There is no denying the immense rise in popularity of eBooks over the past five years or so. Devices such as the Kindle have helped to make books so much more accessible than before, but at what cost?
In contrast to eBooks’ popularity there has been so much doom and gloom surrounding the state of the printed book, some of which may be a little over-hyped, but does help to highlight the point nevertheless. The UK Guardian newspaper printed an article recently which stated that sales of printed books fell by £74 million in 2012, which was actually an improvement on 2011, but still a significant fall. These types of reports seem to echo all over the world as more and more people seem to abandon the physical book in favor of the electronic versions.
While printed books are far from dead, I am admittedly a little saddened by their apparent coming demise. This is certainly not because I am old fashioned and have a dislike of technology, I love technology. In fact, I am usually one of the first people to rush out to get my hands on the latest shiny gadget, but when it comes to enjoying a good book I do not think the experience can be replicated with an electronic device.
The “physical book vs eBook” debate is a widely contested one with the younger generation of readers being more inclined to side with the e-Reader. They are of course growing up in a world that has been taken over by electronic gadgetry, and things that purport to make life easier. This generation mainly sees physical books as cumbersome and not very convenient when compared to the highly portable eBook readers. What doesn’t help is the fact that the joys of reading a physical book cannot be easily translated to someone who hasn’t had the experience, except to say that it’s just a different feeling — or a different experience.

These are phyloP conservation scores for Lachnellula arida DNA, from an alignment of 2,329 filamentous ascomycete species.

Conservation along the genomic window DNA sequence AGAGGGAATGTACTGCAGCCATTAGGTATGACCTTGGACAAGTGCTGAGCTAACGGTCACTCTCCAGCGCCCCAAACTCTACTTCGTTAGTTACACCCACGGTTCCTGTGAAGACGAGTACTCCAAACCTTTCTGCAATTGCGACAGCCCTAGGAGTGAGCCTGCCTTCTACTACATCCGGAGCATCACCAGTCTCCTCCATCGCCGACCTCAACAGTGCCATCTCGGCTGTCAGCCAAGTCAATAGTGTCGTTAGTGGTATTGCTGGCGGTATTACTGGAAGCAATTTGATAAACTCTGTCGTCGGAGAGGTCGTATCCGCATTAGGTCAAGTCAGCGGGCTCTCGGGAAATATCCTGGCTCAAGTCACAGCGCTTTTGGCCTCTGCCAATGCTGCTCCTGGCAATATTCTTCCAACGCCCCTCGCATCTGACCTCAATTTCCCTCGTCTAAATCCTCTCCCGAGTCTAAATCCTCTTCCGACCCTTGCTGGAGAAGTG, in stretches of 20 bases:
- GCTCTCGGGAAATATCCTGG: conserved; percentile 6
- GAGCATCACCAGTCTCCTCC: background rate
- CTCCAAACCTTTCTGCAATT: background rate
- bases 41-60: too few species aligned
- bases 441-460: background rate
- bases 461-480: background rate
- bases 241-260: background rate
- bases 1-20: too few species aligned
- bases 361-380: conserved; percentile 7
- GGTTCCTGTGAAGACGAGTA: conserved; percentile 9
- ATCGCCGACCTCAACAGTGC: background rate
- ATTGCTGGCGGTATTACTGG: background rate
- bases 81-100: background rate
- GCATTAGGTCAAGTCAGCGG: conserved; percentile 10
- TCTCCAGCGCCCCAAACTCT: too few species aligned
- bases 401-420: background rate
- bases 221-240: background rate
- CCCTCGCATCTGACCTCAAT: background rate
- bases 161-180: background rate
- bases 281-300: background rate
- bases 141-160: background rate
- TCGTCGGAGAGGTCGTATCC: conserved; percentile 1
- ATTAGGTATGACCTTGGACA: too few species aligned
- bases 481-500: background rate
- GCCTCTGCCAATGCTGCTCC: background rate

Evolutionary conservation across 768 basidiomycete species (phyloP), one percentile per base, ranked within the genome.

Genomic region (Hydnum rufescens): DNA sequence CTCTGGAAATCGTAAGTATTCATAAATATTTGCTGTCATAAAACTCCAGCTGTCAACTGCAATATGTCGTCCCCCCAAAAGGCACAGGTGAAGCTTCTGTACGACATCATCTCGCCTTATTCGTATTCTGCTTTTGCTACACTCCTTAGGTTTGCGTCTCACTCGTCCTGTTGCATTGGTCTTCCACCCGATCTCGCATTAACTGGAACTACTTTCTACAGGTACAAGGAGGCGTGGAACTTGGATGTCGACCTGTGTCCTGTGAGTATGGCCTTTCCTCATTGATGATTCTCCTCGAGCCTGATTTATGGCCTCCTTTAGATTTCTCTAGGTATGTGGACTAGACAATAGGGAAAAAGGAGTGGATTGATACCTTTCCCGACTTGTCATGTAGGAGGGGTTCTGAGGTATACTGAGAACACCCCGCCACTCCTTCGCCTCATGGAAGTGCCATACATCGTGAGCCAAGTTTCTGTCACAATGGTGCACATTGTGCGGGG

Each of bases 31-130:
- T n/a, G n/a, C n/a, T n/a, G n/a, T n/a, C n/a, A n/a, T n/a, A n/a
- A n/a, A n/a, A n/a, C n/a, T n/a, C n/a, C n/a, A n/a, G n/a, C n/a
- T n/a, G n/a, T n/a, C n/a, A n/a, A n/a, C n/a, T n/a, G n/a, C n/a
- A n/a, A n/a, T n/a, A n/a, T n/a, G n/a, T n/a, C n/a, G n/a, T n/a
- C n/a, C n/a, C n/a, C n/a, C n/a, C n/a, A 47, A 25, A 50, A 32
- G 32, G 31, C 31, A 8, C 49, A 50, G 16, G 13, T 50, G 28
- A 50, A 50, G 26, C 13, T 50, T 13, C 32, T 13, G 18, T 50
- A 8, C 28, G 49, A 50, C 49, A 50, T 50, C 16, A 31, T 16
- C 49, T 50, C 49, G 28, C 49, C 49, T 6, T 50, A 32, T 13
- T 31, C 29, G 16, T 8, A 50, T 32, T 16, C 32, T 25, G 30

Personally I enjoy picking up a book simply because I spend most of my days staring at screens anyway. Between my laptop, my phone, and my television I am completely screened out by the end of the day. Burying my head in a good book is a welcome relief for my eyes and my brain. I fear that if I were to begin reading all my books on an eBook reader, then reading would not really feel like something I do in my downtime.
It feels very difficult to argue on the side of physical books without sounding like an old fogey, but that is a risk I am now prepared to take. I am on the side of the printed book, what side are you on?Powered by Sidelines